Mars’ Wrigley purchase should reshape the candy industry

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For the Mars news release, click here

For the Wrigley news release, click here

Read Diane Toops' scoop on the merger here.

Mars Inc. on April 28 announced an agreement to acquire Wm. Wrigley Jr. Co. for approximately $23 billion – $1 billion more than Mars’ total worldwide sales and a 28 percent premium over Wrigley’s stock price. About $2.1 billion of financial backing would come from Warren Buffett's Berkshire Hathaway Inc.

The purchase should reshape the candy industry, as well as privately held Mars, McLean, Va., which has been nearly entirely reliant on bar candy and almost entirely on chocolate.

The deal, which already had been approved by Chicago-based Wrigley’s board of directors, involves Mars offering Wrigley stock holders $80 a share. Despite the shaky state of the investment banking community, Goldman Sachs Group Inc. and J.P. Morgan Chase & Co. also are providing financial backing. Berkshire Hathaway will get a small ownership stake in Mars following the transaction.

“The transaction is fully underwritten and not subject to financing conditions,” said a Mars statement, which also noted the combined company would have a strong foundation of established brands in six core growth categories: chocolate, non-chocolate confectionery, gum, food, drinks and pet care.

Just as China and India have been in focus recently for putting a squeeze on world grain markets, those countries played a role in this acquisition, according to several analysts. Growing incomes and changing food consumption patterns are increasing sales of confectionery there. While Wrigley has struggled a bit in the U.S. market, overseas sales, particularly in those two countries, have been growing. Only one-third of Wrigley’s sales are from North America.

William Wrigley Jr., executive chairman, wrote in the company’s 2007 annual report: “In less-developed countries, which collectively account for three-quarters of the world’s population, income is on the rise in many areas. This translates to significant growth potential in demand for confections in these marketplaces, including Asia (where Chinese consumers alone spent more than $6 billion on confectionery in 2006) and Eastern Europe (where local consumers spent $12 billion) – geographies where Wrigley already enjoys a substantial presence.”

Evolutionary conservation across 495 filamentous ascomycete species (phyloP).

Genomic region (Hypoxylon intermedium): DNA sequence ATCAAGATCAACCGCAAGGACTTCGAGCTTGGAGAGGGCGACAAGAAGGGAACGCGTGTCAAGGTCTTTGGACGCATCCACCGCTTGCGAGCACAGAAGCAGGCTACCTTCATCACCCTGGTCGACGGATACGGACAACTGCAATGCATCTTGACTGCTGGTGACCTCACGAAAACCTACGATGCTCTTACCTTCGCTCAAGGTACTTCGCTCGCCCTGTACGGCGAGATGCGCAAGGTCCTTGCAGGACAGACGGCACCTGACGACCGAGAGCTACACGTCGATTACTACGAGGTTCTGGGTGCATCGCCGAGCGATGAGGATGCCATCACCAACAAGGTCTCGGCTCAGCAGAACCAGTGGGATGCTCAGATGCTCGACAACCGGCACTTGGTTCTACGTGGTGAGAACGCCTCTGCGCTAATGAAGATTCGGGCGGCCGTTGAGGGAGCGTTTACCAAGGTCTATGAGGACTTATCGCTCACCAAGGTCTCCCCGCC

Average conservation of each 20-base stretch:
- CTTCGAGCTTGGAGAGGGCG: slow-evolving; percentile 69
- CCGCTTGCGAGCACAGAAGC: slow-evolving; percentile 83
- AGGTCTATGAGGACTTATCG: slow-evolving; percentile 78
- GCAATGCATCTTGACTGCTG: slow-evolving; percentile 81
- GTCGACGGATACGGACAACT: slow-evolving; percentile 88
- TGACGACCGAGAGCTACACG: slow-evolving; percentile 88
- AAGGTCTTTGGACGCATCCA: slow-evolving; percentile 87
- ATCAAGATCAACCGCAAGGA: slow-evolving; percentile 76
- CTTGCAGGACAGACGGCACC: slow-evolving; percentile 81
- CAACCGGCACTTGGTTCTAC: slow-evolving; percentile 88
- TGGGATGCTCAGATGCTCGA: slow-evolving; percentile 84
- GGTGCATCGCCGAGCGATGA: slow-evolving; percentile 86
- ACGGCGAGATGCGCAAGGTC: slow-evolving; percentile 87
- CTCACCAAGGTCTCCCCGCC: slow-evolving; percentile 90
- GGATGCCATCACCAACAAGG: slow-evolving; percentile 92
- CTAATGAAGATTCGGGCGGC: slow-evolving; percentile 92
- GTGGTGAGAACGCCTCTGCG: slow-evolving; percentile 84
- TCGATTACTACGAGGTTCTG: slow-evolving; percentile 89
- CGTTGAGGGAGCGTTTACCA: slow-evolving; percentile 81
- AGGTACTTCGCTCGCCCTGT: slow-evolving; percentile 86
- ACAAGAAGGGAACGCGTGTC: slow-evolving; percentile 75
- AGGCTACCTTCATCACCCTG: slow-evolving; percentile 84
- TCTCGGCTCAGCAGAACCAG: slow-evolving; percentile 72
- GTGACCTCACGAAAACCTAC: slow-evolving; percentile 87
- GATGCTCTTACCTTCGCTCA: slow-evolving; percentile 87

Mr. Wrigley also claimed gum is the fastest growing confectionery sector. Over the past five years, the gum category has grown an average of 4 percent annually in volume and 8 percent in sales. “And we have performed even better than that,” he wrote.

Wrigley President/CEO William Perez added: “Wrigley is China’s largest confectionery company. With our early commitment to this geography, we have built greater retail distribution than any other consumer product company. The leading gum brand in China, Wrigley’s Doublemint, continues to resonate with consumers and expand consumption with new flavors and packaging innovations. Our revenue in China continued to grow dramatically and by [last year] expanding our production plant in Shanghai, we further strengthened the economics of our business there.”

Mars, of course, is no slouch on the international scene either. Food Processing’s 2007 Processor of the Year derives 60 percent of its sales outside of “the Americas.”

Mars officials said they will maintain a Wrigley headquarters in Chicago and will transfer Mars’ non-chocolate confectionery brands, including Starburst and Skittles, to Wrigley. William Wrigley Jr. will remain executive chairman of Wrigley, reporting to Mars Global President Paul Michaels, who also will oversee Perez.

Wrigley reported $632 million in 2007 net earnings in 2007 on sales of nearly $5.4 billion. It diversified itself out of gums a bit with the 2005 acquisition of Altoids and LifeSavers from Kraft for $1.5 billion. And it’s been widely reported that Wrigley had a 2002 agreement to buy Hershey Co. for $12.5 billion, but the deal fell through at the last moment.

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